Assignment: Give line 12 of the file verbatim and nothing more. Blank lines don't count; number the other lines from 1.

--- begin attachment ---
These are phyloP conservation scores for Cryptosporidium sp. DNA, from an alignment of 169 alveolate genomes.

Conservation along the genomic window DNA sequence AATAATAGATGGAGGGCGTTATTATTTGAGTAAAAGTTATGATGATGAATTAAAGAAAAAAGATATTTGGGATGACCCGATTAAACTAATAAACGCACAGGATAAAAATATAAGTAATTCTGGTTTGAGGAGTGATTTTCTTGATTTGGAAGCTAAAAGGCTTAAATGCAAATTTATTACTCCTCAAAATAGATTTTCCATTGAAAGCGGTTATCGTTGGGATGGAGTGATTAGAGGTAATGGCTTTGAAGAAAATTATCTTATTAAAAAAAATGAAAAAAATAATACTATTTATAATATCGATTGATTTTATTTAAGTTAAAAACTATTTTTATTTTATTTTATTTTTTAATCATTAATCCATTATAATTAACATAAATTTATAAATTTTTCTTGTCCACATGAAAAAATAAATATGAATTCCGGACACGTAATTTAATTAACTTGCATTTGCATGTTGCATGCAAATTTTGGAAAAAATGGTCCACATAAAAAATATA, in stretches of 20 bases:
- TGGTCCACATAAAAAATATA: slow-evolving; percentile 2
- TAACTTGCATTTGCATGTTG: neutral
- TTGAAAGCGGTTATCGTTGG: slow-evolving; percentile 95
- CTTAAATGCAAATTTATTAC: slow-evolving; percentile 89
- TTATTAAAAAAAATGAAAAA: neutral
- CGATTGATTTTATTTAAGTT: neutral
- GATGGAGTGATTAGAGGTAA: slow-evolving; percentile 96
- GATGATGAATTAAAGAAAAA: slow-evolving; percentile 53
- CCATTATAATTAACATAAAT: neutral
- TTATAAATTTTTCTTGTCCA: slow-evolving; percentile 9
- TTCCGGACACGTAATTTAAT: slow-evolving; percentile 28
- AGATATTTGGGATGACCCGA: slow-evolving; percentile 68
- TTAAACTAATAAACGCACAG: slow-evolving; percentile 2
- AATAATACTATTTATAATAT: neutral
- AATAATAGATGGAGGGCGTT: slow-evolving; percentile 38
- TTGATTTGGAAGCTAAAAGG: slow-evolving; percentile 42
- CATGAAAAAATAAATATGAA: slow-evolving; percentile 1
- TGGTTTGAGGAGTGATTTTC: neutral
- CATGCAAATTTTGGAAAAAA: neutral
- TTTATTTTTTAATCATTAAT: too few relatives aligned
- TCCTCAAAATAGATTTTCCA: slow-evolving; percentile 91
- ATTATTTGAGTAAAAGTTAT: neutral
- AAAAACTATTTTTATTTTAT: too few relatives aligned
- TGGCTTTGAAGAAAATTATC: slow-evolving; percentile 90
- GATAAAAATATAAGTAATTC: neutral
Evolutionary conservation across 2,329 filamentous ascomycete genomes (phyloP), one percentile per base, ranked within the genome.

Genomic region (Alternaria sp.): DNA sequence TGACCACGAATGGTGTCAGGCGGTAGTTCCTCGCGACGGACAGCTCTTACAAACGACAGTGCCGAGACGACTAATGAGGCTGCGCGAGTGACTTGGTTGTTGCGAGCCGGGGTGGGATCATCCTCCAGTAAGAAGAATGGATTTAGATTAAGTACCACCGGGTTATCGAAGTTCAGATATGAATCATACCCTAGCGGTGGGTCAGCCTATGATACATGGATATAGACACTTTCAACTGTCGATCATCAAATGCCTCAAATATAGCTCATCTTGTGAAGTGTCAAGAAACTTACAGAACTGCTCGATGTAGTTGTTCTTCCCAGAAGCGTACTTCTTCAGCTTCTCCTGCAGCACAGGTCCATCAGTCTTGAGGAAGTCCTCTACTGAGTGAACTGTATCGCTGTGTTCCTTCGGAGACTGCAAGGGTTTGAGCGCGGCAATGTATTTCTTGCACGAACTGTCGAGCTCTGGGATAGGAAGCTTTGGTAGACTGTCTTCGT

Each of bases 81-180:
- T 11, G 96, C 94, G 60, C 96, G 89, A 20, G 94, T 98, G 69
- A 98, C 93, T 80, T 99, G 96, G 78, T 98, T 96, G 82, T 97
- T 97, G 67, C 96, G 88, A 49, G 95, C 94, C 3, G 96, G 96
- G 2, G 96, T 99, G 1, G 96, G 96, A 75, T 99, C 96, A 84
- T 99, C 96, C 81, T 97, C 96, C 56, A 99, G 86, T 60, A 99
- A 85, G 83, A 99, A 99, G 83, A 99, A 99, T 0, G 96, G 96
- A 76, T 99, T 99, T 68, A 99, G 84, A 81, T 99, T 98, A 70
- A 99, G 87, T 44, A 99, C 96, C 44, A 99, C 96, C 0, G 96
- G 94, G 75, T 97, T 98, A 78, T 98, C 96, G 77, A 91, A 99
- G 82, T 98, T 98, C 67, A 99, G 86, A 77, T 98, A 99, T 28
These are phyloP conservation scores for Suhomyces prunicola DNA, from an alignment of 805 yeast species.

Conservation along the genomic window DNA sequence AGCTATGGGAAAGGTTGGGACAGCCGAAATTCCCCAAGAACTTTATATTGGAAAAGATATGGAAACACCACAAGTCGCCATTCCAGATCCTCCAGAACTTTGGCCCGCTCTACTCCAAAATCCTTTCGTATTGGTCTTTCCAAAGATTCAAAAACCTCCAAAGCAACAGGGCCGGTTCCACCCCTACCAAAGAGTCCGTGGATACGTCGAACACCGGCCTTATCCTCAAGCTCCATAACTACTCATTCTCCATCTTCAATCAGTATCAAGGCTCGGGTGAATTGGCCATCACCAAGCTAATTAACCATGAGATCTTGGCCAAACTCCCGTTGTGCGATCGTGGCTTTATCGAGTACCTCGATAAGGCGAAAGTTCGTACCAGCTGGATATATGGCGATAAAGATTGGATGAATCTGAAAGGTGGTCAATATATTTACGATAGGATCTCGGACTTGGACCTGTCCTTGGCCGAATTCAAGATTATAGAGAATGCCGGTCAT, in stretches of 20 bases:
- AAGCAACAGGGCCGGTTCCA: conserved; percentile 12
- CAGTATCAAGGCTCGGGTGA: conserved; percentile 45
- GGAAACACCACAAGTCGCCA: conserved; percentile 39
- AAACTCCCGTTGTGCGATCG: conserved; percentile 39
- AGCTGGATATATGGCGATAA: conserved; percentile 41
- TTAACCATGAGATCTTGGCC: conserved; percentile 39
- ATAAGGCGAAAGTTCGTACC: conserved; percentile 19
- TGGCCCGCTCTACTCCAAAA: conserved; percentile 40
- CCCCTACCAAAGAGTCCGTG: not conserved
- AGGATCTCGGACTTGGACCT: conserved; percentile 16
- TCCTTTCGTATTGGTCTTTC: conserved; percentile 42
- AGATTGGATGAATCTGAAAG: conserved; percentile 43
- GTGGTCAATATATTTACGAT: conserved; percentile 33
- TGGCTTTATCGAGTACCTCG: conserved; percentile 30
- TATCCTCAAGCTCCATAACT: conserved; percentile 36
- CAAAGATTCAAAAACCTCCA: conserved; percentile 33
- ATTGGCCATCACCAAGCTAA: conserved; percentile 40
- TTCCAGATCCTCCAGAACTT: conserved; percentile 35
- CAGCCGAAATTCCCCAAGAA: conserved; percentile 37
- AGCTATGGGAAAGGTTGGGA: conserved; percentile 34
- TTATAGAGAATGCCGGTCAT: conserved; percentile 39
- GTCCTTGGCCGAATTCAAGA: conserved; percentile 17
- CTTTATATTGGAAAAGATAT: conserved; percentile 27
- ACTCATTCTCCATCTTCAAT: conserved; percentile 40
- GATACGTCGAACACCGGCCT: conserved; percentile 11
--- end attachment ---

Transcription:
- TTATAAATTTTTCTTGTCCA: slow-evolving; percentile 9